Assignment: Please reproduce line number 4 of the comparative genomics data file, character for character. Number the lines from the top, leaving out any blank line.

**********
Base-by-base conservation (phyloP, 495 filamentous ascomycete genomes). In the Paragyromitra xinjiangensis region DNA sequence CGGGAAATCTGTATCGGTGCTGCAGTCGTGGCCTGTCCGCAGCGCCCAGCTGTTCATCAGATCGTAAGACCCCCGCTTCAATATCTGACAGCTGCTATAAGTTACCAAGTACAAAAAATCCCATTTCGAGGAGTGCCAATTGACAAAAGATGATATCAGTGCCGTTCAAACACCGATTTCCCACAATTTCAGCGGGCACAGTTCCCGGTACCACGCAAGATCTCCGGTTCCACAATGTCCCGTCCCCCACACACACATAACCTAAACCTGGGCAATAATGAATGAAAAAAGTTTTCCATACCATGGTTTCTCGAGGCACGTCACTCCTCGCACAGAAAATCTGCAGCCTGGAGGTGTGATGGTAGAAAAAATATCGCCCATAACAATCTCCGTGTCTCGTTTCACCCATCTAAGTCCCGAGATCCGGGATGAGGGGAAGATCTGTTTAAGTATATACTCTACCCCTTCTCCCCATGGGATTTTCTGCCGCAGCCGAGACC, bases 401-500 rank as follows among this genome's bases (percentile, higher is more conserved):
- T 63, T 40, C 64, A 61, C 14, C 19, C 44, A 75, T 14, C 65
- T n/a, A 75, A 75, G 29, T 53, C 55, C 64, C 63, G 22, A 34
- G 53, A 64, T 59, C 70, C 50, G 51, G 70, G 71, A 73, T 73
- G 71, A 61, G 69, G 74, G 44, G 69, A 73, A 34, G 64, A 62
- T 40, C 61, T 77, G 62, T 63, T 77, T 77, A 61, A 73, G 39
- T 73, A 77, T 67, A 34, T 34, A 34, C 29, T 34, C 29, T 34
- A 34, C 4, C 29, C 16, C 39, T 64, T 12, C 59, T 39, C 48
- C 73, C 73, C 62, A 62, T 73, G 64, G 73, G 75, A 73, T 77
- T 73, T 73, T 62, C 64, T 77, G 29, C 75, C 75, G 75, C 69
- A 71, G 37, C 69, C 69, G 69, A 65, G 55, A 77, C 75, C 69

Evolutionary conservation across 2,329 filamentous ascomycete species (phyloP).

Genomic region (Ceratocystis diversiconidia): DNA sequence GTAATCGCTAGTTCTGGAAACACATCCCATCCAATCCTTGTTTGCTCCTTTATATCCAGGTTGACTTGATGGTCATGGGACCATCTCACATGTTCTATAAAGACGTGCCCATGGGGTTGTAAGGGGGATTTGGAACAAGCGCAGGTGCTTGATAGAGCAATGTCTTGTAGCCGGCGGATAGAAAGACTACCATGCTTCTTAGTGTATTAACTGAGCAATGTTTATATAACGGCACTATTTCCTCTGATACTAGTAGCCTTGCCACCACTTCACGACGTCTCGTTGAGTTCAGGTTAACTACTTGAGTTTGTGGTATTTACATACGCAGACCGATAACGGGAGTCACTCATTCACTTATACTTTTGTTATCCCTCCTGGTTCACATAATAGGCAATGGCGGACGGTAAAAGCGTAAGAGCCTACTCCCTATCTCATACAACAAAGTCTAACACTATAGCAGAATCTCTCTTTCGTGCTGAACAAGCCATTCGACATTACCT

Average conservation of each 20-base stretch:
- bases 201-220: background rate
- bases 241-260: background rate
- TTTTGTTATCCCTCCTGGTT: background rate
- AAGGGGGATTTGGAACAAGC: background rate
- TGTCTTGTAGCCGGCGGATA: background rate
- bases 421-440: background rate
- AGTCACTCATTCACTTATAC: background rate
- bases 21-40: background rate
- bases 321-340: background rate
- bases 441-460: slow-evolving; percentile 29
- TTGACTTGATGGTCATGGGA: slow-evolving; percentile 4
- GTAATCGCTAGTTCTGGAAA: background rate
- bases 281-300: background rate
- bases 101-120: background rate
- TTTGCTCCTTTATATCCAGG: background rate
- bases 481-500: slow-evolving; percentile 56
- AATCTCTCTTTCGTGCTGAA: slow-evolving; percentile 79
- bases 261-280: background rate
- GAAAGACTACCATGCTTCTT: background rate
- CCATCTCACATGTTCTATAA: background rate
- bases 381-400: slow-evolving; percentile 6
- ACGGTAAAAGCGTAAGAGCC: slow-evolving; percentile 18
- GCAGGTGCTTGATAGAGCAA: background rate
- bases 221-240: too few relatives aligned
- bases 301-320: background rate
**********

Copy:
- G 53, A 64, T 59, C 70, C 50, G 51, G 70, G 71, A 73, T 73